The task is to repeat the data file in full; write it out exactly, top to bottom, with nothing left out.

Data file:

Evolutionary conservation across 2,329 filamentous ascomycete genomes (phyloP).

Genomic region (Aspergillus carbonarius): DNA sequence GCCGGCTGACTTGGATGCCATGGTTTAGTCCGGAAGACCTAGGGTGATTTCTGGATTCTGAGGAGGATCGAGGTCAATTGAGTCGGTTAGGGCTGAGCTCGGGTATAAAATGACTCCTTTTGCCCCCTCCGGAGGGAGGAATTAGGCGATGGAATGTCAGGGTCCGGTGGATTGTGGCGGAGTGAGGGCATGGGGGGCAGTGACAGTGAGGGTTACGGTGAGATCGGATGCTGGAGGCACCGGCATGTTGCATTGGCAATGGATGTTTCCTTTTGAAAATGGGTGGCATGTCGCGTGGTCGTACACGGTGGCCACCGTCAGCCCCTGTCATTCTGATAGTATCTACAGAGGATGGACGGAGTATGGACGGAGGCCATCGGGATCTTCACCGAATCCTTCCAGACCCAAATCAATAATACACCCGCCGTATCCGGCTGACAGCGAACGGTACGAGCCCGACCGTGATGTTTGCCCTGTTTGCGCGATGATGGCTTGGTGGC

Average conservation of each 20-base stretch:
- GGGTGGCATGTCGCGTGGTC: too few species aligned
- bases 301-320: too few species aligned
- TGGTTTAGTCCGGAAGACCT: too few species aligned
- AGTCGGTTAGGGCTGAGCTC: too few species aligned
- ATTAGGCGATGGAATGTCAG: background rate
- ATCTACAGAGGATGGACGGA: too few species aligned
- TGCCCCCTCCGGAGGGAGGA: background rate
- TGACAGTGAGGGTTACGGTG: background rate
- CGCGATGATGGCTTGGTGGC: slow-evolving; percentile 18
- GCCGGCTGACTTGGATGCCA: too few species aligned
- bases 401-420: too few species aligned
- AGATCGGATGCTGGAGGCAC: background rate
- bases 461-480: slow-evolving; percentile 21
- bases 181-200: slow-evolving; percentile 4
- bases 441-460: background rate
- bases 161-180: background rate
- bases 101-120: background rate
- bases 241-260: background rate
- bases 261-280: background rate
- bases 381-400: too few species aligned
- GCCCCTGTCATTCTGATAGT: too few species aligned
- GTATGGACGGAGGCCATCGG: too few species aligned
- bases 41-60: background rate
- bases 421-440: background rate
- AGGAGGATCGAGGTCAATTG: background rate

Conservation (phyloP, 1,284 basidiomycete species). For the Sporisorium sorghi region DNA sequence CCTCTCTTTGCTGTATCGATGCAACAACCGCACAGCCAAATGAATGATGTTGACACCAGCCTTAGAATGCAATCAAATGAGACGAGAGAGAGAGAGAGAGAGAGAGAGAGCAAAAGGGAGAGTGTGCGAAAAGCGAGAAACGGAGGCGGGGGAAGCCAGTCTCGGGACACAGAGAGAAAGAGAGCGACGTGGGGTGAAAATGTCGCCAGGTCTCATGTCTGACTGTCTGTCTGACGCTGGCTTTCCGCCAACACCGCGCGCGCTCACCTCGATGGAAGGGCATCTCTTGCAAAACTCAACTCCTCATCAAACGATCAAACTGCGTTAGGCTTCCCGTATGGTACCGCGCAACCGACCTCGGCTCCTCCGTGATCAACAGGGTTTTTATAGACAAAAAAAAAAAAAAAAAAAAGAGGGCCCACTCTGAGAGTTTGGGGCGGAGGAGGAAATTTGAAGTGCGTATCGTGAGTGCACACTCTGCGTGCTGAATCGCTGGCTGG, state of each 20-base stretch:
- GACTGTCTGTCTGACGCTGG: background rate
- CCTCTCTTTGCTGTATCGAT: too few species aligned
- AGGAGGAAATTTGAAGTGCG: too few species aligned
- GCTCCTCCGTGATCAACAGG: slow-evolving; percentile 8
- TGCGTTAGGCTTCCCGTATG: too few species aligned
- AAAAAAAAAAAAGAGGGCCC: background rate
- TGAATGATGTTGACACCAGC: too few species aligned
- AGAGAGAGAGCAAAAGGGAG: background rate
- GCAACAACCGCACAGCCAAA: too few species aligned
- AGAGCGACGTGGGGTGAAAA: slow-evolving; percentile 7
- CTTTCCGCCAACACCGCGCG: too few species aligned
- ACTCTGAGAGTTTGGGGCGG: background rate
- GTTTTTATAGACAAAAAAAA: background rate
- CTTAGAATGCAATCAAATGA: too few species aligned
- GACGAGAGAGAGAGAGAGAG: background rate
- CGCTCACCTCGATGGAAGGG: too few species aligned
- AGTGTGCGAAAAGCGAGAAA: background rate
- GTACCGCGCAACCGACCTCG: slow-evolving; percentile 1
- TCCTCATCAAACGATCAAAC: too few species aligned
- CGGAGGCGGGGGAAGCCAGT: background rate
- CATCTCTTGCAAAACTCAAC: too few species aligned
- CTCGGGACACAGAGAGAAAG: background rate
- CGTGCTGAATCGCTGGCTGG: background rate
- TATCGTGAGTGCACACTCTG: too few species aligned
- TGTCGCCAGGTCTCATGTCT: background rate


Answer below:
Evolutionary conservation across 2,329 filamentous ascomycete genomes (phyloP).

Genomic region (Aspergillus carbonarius): DNA sequence GCCGGCTGACTTGGATGCCATGGTTTAGTCCGGAAGACCTAGGGTGATTTCTGGATTCTGAGGAGGATCGAGGTCAATTGAGTCGGTTAGGGCTGAGCTCGGGTATAAAATGACTCCTTTTGCCCCCTCCGGAGGGAGGAATTAGGCGATGGAATGTCAGGGTCCGGTGGATTGTGGCGGAGTGAGGGCATGGGGGGCAGTGACAGTGAGGGTTACGGTGAGATCGGATGCTGGAGGCACCGGCATGTTGCATTGGCAATGGATGTTTCCTTTTGAAAATGGGTGGCATGTCGCGTGGTCGTACACGGTGGCCACCGTCAGCCCCTGTCATTCTGATAGTATCTACAGAGGATGGACGGAGTATGGACGGAGGCCATCGGGATCTTCACCGAATCCTTCCAGACCCAAATCAATAATACACCCGCCGTATCCGGCTGACAGCGAACGGTACGAGCCCGACCGTGATGTTTGCCCTGTTTGCGCGATGATGGCTTGGTGGC

Average conservation of each 20-base stretch:
- GGGTGGCATGTCGCGTGGTC: too few species aligned
- bases 301-320: too few species aligned
- TGGTTTAGTCCGGAAGACCT: too few species aligned
- AGTCGGTTAGGGCTGAGCTC: too few species aligned
- ATTAGGCGATGGAATGTCAG: background rate
- ATCTACAGAGGATGGACGGA: too few species aligned
- TGCCCCCTCCGGAGGGAGGA: background rate
- TGACAGTGAGGGTTACGGTG: background rate
- CGCGATGATGGCTTGGTGGC: slow-evolving; percentile 18
- GCCGGCTGACTTGGATGCCA: too few species aligned
- bases 401-420: too few species aligned
- AGATCGGATGCTGGAGGCAC: background rate
- bases 461-480: slow-evolving; percentile 21
- bases 181-200: slow-evolving; percentile 4
- bases 441-460: background rate
- bases 161-180: background rate
- bases 101-120: background rate
- bases 241-260: background rate
- bases 261-280: background rate
- bases 381-400: too few species aligned
- GCCCCTGTCATTCTGATAGT: too few species aligned
- GTATGGACGGAGGCCATCGG: too few species aligned
- bases 41-60: background rate
- bases 421-440: background rate
- AGGAGGATCGAGGTCAATTG: background rate

Conservation (phyloP, 1,284 basidiomycete species). For the Sporisorium sorghi region DNA sequence CCTCTCTTTGCTGTATCGATGCAACAACCGCACAGCCAAATGAATGATGTTGACACCAGCCTTAGAATGCAATCAAATGAGACGAGAGAGAGAGAGAGAGAGAGAGAGAGCAAAAGGGAGAGTGTGCGAAAAGCGAGAAACGGAGGCGGGGGAAGCCAGTCTCGGGACACAGAGAGAAAGAGAGCGACGTGGGGTGAAAATGTCGCCAGGTCTCATGTCTGACTGTCTGTCTGACGCTGGCTTTCCGCCAACACCGCGCGCGCTCACCTCGATGGAAGGGCATCTCTTGCAAAACTCAACTCCTCATCAAACGATCAAACTGCGTTAGGCTTCCCGTATGGTACCGCGCAACCGACCTCGGCTCCTCCGTGATCAACAGGGTTTTTATAGACAAAAAAAAAAAAAAAAAAAAGAGGGCCCACTCTGAGAGTTTGGGGCGGAGGAGGAAATTTGAAGTGCGTATCGTGAGTGCACACTCTGCGTGCTGAATCGCTGGCTGG, state of each 20-base stretch:
- GACTGTCTGTCTGACGCTGG: background rate
- CCTCTCTTTGCTGTATCGAT: too few species aligned
- AGGAGGAAATTTGAAGTGCG: too few species aligned
- GCTCCTCCGTGATCAACAGG: slow-evolving; percentile 8
- TGCGTTAGGCTTCCCGTATG: too few species aligned
- AAAAAAAAAAAAGAGGGCCC: background rate
- TGAATGATGTTGACACCAGC: too few species aligned
- AGAGAGAGAGCAAAAGGGAG: background rate
- GCAACAACCGCACAGCCAAA: too few species aligned
- AGAGCGACGTGGGGTGAAAA: slow-evolving; percentile 7
- CTTTCCGCCAACACCGCGCG: too few species aligned
- ACTCTGAGAGTTTGGGGCGG: background rate
- GTTTTTATAGACAAAAAAAA: background rate
- CTTAGAATGCAATCAAATGA: too few species aligned
- GACGAGAGAGAGAGAGAGAG: background rate
- CGCTCACCTCGATGGAAGGG: too few species aligned
- AGTGTGCGAAAAGCGAGAAA: background rate
- GTACCGCGCAACCGACCTCG: slow-evolving; percentile 1
- TCCTCATCAAACGATCAAAC: too few species aligned
- CGGAGGCGGGGGAAGCCAGT: background rate
- CATCTCTTGCAAAACTCAAC: too few species aligned
- CTCGGGACACAGAGAGAAAG: background rate
- CGTGCTGAATCGCTGGCTGG: background rate
- TATCGTGAGTGCACACTCTG: too few species aligned
- TGTCGCCAGGTCTCATGTCT: background rate